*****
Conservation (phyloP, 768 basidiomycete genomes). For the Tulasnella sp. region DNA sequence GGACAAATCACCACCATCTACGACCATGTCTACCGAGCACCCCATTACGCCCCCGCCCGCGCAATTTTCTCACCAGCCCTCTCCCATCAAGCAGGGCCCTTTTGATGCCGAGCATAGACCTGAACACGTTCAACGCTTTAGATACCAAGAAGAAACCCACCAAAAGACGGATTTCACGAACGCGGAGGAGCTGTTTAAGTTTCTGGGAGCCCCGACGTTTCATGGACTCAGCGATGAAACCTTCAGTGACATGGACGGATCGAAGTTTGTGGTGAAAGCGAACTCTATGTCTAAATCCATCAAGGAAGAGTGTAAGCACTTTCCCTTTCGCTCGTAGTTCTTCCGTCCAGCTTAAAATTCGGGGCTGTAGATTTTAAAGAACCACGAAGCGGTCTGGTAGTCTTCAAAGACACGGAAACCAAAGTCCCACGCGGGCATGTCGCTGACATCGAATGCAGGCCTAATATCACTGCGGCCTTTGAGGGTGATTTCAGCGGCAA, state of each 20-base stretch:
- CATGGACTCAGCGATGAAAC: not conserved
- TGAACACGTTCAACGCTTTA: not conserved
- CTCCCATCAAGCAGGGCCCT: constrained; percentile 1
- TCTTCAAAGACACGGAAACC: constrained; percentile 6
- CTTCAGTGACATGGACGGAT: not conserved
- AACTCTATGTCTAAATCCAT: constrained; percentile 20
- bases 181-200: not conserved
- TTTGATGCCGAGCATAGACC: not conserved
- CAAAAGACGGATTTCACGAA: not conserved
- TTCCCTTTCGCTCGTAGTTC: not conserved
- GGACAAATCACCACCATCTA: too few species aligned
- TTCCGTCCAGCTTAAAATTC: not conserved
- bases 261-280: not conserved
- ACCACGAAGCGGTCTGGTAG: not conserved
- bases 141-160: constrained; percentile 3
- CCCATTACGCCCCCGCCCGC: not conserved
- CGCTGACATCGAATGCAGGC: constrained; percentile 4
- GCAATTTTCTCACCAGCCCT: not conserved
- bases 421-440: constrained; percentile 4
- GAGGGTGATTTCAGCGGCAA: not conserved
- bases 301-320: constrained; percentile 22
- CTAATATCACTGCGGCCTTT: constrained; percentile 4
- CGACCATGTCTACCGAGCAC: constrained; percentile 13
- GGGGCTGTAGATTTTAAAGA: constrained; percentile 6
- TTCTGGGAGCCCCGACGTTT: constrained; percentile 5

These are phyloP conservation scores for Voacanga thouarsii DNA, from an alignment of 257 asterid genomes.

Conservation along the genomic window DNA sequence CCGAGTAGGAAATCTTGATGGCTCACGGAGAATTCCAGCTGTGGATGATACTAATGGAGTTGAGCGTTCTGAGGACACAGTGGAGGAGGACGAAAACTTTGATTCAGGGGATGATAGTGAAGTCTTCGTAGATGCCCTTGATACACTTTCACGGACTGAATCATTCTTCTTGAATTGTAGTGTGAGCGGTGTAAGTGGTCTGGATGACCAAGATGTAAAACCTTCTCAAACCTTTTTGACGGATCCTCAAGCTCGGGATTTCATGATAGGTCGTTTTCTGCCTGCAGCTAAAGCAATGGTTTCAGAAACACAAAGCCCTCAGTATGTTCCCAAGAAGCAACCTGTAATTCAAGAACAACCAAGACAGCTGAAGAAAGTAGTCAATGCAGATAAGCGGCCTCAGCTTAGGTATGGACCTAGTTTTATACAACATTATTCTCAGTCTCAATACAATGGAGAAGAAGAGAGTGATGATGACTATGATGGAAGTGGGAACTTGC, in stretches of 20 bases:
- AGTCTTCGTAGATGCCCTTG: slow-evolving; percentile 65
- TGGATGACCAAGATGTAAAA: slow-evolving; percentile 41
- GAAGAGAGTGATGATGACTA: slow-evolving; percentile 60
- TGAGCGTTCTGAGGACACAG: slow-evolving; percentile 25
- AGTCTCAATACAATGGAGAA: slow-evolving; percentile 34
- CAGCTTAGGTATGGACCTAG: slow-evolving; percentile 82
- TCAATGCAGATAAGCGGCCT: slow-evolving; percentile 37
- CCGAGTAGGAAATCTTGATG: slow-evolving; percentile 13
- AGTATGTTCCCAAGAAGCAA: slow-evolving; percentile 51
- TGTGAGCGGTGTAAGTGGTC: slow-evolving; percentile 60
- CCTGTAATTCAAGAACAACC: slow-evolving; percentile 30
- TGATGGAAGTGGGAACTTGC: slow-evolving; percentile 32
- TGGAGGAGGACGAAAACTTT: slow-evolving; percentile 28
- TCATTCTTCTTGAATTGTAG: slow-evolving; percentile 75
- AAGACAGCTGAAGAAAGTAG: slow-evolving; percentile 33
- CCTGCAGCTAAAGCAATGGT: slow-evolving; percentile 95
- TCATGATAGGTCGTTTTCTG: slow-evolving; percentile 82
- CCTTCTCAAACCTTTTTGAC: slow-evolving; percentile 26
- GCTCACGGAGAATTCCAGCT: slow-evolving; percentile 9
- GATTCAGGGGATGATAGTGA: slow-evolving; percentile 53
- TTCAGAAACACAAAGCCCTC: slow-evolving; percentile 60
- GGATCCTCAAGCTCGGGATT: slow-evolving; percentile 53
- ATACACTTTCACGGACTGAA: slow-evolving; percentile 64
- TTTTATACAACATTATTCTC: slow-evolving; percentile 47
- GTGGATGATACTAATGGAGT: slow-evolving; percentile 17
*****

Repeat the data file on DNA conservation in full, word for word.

Conservation (phyloP, 768 basidiomycete genomes). For the Tulasnella sp. region DNA sequence GGACAAATCACCACCATCTACGACCATGTCTACCGAGCACCCCATTACGCCCCCGCCCGCGCAATTTTCTCACCAGCCCTCTCCCATCAAGCAGGGCCCTTTTGATGCCGAGCATAGACCTGAACACGTTCAACGCTTTAGATACCAAGAAGAAACCCACCAAAAGACGGATTTCACGAACGCGGAGGAGCTGTTTAAGTTTCTGGGAGCCCCGACGTTTCATGGACTCAGCGATGAAACCTTCAGTGACATGGACGGATCGAAGTTTGTGGTGAAAGCGAACTCTATGTCTAAATCCATCAAGGAAGAGTGTAAGCACTTTCCCTTTCGCTCGTAGTTCTTCCGTCCAGCTTAAAATTCGGGGCTGTAGATTTTAAAGAACCACGAAGCGGTCTGGTAGTCTTCAAAGACACGGAAACCAAAGTCCCACGCGGGCATGTCGCTGACATCGAATGCAGGCCTAATATCACTGCGGCCTTTGAGGGTGATTTCAGCGGCAA, state of each 20-base stretch:
- CATGGACTCAGCGATGAAAC: not conserved
- TGAACACGTTCAACGCTTTA: not conserved
- CTCCCATCAAGCAGGGCCCT: constrained; percentile 1
- TCTTCAAAGACACGGAAACC: constrained; percentile 6
- CTTCAGTGACATGGACGGAT: not conserved
- AACTCTATGTCTAAATCCAT: constrained; percentile 20
- bases 181-200: not conserved
- TTTGATGCCGAGCATAGACC: not conserved
- CAAAAGACGGATTTCACGAA: not conserved
- TTCCCTTTCGCTCGTAGTTC: not conserved
- GGACAAATCACCACCATCTA: too few species aligned
- TTCCGTCCAGCTTAAAATTC: not conserved
- bases 261-280: not conserved
- ACCACGAAGCGGTCTGGTAG: not conserved
- bases 141-160: constrained; percentile 3
- CCCATTACGCCCCCGCCCGC: not conserved
- CGCTGACATCGAATGCAGGC: constrained; percentile 4
- GCAATTTTCTCACCAGCCCT: not conserved
- bases 421-440: constrained; percentile 4
- GAGGGTGATTTCAGCGGCAA: not conserved
- bases 301-320: constrained; percentile 22
- CTAATATCACTGCGGCCTTT: constrained; percentile 4
- CGACCATGTCTACCGAGCAC: constrained; percentile 13
- GGGGCTGTAGATTTTAAAGA: constrained; percentile 6
- TTCTGGGAGCCCCGACGTTT: constrained; percentile 5

These are phyloP conservation scores for Voacanga thouarsii DNA, from an alignment of 257 asterid genomes.

Conservation along the genomic window DNA sequence CCGAGTAGGAAATCTTGATGGCTCACGGAGAATTCCAGCTGTGGATGATACTAATGGAGTTGAGCGTTCTGAGGACACAGTGGAGGAGGACGAAAACTTTGATTCAGGGGATGATAGTGAAGTCTTCGTAGATGCCCTTGATACACTTTCACGGACTGAATCATTCTTCTTGAATTGTAGTGTGAGCGGTGTAAGTGGTCTGGATGACCAAGATGTAAAACCTTCTCAAACCTTTTTGACGGATCCTCAAGCTCGGGATTTCATGATAGGTCGTTTTCTGCCTGCAGCTAAAGCAATGGTTTCAGAAACACAAAGCCCTCAGTATGTTCCCAAGAAGCAACCTGTAATTCAAGAACAACCAAGACAGCTGAAGAAAGTAGTCAATGCAGATAAGCGGCCTCAGCTTAGGTATGGACCTAGTTTTATACAACATTATTCTCAGTCTCAATACAATGGAGAAGAAGAGAGTGATGATGACTATGATGGAAGTGGGAACTTGC, in stretches of 20 bases:
- AGTCTTCGTAGATGCCCTTG: slow-evolving; percentile 65
- TGGATGACCAAGATGTAAAA: slow-evolving; percentile 41
- GAAGAGAGTGATGATGACTA: slow-evolving; percentile 60
- TGAGCGTTCTGAGGACACAG: slow-evolving; percentile 25
- AGTCTCAATACAATGGAGAA: slow-evolving; percentile 34
- CAGCTTAGGTATGGACCTAG: slow-evolving; percentile 82
- TCAATGCAGATAAGCGGCCT: slow-evolving; percentile 37
- CCGAGTAGGAAATCTTGATG: slow-evolving; percentile 13
- AGTATGTTCCCAAGAAGCAA: slow-evolving; percentile 51
- TGTGAGCGGTGTAAGTGGTC: slow-evolving; percentile 60
- CCTGTAATTCAAGAACAACC: slow-evolving; percentile 30
- TGATGGAAGTGGGAACTTGC: slow-evolving; percentile 32
- TGGAGGAGGACGAAAACTTT: slow-evolving; percentile 28
- TCATTCTTCTTGAATTGTAG: slow-evolving; percentile 75
- AAGACAGCTGAAGAAAGTAG: slow-evolving; percentile 33
- CCTGCAGCTAAAGCAATGGT: slow-evolving; percentile 95
- TCATGATAGGTCGTTTTCTG: slow-evolving; percentile 82
- CCTTCTCAAACCTTTTTGAC: slow-evolving; percentile 26
- GCTCACGGAGAATTCCAGCT: slow-evolving; percentile 9
- GATTCAGGGGATGATAGTGA: slow-evolving; percentile 53
- TTCAGAAACACAAAGCCCTC: slow-evolving; percentile 60
- GGATCCTCAAGCTCGGGATT: slow-evolving; percentile 53
- ATACACTTTCACGGACTGAA: slow-evolving; percentile 64
- TTTTATACAACATTATTCTC: slow-evolving; percentile 47
- GTGGATGATACTAATGGAGT: slow-evolving; percentile 17